39 EXAMPLE: LANGUAGE ARTS Middle School More Complex Task (Tightened): Create an idiom of your own. Use pictures and words to illustrate several different situations in which that idiom could be used. Include the idioms true meaning in the illustration. Just Right: The teacher will provide you with a list of common idioms. Choose two idioms with similar true meanings. How are they same? How are they different? Illustrate these similarities and differences through pictures and words. Include the true meanings of the idioms. Less Complex Task (Loosened): CONCEPT: Idioms LOOSEN IT

40 EXAMPLE: SCIENCE Middle School More Complex Task (Tightened): As a group, research and discuss the rock cycle. Determine how excessive changes in the environment could affect each segment of the rock cycle. These changes may include excessive heat, rain, drought, flooding, cold, etc. Create a short skit depicting these changes. Include key vocabulary words. Just Right: As a group, research and discuss the rock cycle. Determine how the rock cycle is similar to another cycle. The teacher will provide you with the information on the other cycles from which you can choose. Create a short skit depicting these similarities. Include key vocabulary words. Less Complex Task (Loosened): CONCEPT: Rock cycle LOOSEN IT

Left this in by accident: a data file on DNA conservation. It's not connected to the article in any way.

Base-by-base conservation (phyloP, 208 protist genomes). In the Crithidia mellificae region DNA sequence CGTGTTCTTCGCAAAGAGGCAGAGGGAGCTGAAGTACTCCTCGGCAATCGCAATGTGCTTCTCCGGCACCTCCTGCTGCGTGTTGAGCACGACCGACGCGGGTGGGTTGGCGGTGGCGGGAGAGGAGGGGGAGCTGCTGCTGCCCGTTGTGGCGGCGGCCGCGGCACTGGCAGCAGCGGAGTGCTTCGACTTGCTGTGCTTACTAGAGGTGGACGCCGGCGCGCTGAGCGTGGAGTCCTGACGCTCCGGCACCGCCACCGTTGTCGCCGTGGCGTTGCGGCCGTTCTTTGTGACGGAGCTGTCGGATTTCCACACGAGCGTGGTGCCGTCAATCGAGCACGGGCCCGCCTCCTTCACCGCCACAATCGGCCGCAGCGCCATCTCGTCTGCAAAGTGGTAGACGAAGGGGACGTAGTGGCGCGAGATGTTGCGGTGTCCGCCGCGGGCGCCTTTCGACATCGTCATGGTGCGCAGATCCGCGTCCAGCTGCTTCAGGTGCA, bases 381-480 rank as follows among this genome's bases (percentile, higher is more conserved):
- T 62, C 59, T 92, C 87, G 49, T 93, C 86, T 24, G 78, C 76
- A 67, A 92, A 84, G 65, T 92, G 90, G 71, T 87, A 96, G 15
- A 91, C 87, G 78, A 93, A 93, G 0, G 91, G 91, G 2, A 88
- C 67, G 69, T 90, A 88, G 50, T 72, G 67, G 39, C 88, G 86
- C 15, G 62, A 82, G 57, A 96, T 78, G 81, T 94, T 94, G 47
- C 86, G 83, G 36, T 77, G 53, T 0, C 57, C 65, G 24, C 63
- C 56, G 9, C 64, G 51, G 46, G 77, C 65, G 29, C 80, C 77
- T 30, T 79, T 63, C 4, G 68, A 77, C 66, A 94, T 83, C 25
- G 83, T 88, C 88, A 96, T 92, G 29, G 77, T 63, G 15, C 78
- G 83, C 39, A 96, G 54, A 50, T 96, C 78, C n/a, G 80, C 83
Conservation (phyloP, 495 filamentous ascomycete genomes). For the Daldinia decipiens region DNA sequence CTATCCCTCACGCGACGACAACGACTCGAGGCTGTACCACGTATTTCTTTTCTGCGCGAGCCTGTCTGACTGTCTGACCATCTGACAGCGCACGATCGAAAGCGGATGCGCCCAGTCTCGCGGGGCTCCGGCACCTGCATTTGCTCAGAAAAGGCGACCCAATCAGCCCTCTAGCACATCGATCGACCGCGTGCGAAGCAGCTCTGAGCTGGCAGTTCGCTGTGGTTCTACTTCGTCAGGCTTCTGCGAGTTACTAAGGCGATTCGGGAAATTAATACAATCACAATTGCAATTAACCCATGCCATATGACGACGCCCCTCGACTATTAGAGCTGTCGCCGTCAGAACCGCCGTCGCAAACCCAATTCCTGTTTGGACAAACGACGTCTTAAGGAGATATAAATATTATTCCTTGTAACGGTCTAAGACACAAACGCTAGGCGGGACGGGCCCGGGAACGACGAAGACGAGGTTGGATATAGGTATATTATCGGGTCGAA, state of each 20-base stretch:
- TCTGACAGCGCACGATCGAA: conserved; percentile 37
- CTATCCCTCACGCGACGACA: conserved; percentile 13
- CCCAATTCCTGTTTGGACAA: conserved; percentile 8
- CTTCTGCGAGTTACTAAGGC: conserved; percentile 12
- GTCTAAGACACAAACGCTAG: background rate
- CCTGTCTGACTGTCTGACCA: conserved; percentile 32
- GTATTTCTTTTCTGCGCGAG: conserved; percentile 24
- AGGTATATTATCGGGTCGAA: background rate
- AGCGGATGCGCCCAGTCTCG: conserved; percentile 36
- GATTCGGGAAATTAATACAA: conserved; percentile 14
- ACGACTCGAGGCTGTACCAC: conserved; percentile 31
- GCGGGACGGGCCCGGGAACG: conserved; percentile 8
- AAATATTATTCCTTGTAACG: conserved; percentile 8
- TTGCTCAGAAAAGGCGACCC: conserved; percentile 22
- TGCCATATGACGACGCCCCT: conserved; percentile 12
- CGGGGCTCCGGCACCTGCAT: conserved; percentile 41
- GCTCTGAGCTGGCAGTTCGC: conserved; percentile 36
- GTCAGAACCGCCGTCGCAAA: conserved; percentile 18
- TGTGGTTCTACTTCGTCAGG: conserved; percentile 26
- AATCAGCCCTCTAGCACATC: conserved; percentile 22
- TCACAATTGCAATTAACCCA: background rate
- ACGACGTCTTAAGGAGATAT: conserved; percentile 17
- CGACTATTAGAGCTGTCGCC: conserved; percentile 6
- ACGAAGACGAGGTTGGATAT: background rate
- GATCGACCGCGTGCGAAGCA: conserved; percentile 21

41 EXAMPLE: U.S. HISTORY Middle/High School More Complex Task (Tightened): Just Right: With a partner, study this photo from the Great Depression. Create a poster comparing and contrasting your home and the home you see in the photograph. Explain how this room may have been used by the family and why. Less Complex Task (Loosened): With a partner, study this photo from the Great Depression. Create a poster that shows the people you see in the photo. Add call-outs of what they might be saying to each other that accurately reflect the time period. CONCEPT: Social, economic, and technological changes of the early 20 th century TIGHTEN IT

42 EXAMPLE: READING Elementary More Complex Task (Tightened): With your group, examine 2 newspaper advertisements, paying special attention to the word choice. Design your own advertisement to promote your new product, a homework-completing robot, and be prepared to explain why you chose the words you did. Just Right: With your group, examine 2 newspaper advertisements. Circle words that are used to persuade the consumer. Which advertisement did a better job persuading you? Why? CONCEPT: Reading comprehension of persuasive text